And ha - just did edits on my own new book this week, and a few more final ones to come - bleurgh!

7sibylline
Nov 2, 2014, 7:25am

So Marcus has performed his magic on Patrick. That has to be one of the oddest passages I've encountered anywhere in litt-ra-tcher! I suppose now Patrick will get up to all sorts of mischief.

8sibylline
Dec 3, 2014, 9:44am

My review:
This is a big novel and exhibits the classic Murdochian imagery (motifs really) and themes and characters in abundance. What has begun, overall, to amaze me about her work is that each book offers a fresh approach to the same subjects. In all her books, swimming (and specific swimming places), beautiful stones of all sizes, amazing houses, gardens and landscapes, women's (and some men's) clothing, especially dresses, and food, the occasional crucial cat or dog, to name a few motifs that recur and recur. One especially fine image/motif in this novel is a huge sarcen rock, called the Axle stone, on the grounds of a high end mental institution. The themes are simpler: infidelity and the converse, loyalty and the big questions of good and evil, innocence and depravity. She also, as often examines the link between genius, mental illness and the paranormal (if any) and faith versus rationality. In this novel two threads weave (although they only connect through one person, the main character, Alfred Ludens) one concerning the artist Jack and his attempt to get two women to consent to be his concubine-wives and the other concerning Marcus Vallar a man who has exhibited genius (early on in maths, then in painting) with whom he has been somewhat obsessed since meeting him as a student. There is a group of friends and Marcus, apparently, cursed one of them andIrishman and a poet who is now wasting away and on his deathbed. Ludens finds Marcus and begs him to come and lift the curse which Marcus does, in fact, do in a way that appears miraculous. Marcus' daughter will have none of it: she knows he is a man on the edge, close to madness. What is remarkable to me is that Murdoch convincingly portrays a man of genius in a mental torment - not an easy thing to do. Ludens is the agent who 'translates' what Marcus says and there is a constant tension between Ludens hopes and wishes that Marcus will break through into some critical insight into human nature that will help mankind progress and the fact that Marcus, while he has genuinely struggled to understand the nature of evil and suffering, has perhaps been broken by it. Ludens alternately seems loving and cruel himself and sometimes you find yourself doubting Marcus only to be freshly presented with an example of his sincerity and anguish. To trivialize what Murdoch is attempting to examine would be a shame. While the dresses and food and so one might seem to be in too great a contrast to the bigger theme, not at all. Such is the nature of being alive: being caught in the small details, including one's own emotional limitations. Ludens really is awful and naive and stupid a lot of the time, but you never doubt his love for Marcus and his sincerity and even a certain level of honesty with himself even though it doesn't make him behave any better. It is, ultimately, the story of one person growing up: Ludens, and he does successfully do this, so that is all to the good. I can't say I loved every minute - it took me two months, with several breaks, to get through. Jack is a terrible ass and you want to shake him by the scruff of his neck. It was hard reading, but the women do eventually get wise--with the help of a sensible Bostonian named Maisie (very funny!). I also found it poignant that Murdoch was examining the crumbling of a brilliant mind. This is her third from the last book, 1990, and while the next one The Green Knight is successful, the final one is shows signs, apparently of failing mental ability. I see none of that here, only perhaps, a sense of looming disaster on the far horizon. Fascinating as always. I don't really care at this point whether I 'like' a particular one of her books or not. ****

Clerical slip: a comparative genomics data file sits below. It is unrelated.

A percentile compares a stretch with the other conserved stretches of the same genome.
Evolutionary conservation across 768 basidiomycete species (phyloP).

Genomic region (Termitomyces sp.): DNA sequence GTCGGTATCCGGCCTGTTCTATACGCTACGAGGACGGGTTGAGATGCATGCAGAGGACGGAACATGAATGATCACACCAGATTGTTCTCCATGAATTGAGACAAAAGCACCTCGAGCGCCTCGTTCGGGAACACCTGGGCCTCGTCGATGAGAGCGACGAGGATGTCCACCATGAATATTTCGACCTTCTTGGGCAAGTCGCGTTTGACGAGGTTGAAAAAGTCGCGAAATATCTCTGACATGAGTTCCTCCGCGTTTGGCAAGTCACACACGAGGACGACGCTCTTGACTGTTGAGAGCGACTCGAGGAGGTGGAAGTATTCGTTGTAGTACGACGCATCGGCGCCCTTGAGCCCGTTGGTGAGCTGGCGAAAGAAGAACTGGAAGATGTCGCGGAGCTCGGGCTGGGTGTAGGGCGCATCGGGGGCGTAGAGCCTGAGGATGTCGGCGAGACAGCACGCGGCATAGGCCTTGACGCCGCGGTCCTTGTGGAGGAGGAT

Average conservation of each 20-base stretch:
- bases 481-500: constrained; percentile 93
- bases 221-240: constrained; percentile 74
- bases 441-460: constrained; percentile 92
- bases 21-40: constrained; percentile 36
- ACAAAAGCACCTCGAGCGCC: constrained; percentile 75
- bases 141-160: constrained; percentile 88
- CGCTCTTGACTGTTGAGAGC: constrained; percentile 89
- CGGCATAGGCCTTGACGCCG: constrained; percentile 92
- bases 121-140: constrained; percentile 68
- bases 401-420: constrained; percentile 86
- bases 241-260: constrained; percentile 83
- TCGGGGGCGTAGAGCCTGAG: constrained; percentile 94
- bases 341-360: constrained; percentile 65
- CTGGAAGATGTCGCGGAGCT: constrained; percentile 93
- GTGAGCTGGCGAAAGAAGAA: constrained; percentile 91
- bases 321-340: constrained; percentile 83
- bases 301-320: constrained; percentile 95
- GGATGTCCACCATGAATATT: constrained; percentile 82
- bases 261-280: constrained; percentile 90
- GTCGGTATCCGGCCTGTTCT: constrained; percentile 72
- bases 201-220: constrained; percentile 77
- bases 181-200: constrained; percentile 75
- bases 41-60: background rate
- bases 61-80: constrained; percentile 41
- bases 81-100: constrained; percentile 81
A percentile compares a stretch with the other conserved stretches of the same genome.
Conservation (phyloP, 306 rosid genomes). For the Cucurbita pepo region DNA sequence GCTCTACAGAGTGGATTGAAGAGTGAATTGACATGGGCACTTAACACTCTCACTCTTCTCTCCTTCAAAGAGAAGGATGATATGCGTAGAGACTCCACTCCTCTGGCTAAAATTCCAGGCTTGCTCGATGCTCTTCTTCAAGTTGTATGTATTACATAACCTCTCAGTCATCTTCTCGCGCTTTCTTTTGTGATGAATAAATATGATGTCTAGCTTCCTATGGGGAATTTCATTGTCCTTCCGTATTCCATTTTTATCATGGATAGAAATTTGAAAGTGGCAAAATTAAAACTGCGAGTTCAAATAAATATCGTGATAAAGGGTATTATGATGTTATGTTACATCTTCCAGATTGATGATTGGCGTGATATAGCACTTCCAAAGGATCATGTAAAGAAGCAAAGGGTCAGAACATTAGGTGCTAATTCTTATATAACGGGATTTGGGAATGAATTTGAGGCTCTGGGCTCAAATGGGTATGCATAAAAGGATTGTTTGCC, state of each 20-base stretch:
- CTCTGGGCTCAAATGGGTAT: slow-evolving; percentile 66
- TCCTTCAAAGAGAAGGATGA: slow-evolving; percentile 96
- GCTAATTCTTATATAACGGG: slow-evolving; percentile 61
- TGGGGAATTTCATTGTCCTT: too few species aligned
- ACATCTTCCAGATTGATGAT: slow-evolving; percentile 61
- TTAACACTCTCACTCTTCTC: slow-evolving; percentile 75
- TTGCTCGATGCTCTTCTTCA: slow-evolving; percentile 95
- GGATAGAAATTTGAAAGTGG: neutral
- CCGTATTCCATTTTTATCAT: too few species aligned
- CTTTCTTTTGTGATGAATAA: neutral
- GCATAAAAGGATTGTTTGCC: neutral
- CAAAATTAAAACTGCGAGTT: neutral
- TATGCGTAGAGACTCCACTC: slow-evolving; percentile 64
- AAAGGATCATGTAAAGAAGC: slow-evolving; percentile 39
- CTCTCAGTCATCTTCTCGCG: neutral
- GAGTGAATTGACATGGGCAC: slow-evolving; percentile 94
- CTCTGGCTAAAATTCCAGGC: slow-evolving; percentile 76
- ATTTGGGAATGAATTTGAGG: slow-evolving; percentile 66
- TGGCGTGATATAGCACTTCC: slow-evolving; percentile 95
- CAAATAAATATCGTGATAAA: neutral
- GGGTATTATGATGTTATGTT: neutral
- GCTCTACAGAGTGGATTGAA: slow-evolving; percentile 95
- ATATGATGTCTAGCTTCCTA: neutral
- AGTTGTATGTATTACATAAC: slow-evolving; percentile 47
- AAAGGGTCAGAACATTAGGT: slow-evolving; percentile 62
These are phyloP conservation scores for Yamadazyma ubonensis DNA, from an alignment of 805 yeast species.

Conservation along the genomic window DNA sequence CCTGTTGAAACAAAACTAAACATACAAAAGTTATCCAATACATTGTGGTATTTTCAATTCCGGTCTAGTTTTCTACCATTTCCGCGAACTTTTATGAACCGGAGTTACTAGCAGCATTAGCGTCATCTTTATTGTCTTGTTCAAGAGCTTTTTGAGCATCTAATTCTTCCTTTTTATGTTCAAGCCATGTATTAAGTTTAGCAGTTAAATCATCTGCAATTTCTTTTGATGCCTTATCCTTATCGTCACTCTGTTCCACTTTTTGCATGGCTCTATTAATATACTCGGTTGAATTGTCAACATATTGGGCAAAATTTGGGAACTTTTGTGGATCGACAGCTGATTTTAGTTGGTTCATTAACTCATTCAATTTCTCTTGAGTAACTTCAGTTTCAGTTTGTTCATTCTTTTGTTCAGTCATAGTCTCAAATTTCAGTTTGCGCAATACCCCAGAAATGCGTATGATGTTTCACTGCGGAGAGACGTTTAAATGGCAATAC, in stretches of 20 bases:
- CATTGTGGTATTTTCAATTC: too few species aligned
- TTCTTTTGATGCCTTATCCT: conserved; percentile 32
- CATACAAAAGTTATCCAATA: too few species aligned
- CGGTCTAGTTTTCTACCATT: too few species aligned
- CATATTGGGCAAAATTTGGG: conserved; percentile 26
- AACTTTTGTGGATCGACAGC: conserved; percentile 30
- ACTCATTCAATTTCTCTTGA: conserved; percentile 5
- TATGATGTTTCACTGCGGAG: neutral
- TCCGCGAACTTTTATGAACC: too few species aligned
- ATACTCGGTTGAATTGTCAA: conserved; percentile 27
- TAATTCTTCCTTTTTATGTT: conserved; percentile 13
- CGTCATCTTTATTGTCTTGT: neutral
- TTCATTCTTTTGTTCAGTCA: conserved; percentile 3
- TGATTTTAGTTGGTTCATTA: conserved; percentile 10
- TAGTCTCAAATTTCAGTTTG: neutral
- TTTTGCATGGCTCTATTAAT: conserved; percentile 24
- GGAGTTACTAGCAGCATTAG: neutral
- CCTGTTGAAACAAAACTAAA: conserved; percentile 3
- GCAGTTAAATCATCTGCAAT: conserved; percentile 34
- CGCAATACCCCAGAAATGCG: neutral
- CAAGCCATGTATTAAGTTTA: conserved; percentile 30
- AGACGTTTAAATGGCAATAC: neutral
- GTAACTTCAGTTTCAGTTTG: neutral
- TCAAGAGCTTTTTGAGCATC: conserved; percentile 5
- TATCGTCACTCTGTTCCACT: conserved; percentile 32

9sibylline
Dec 3, 2014, 9:44am

Hope to return to add some quotes!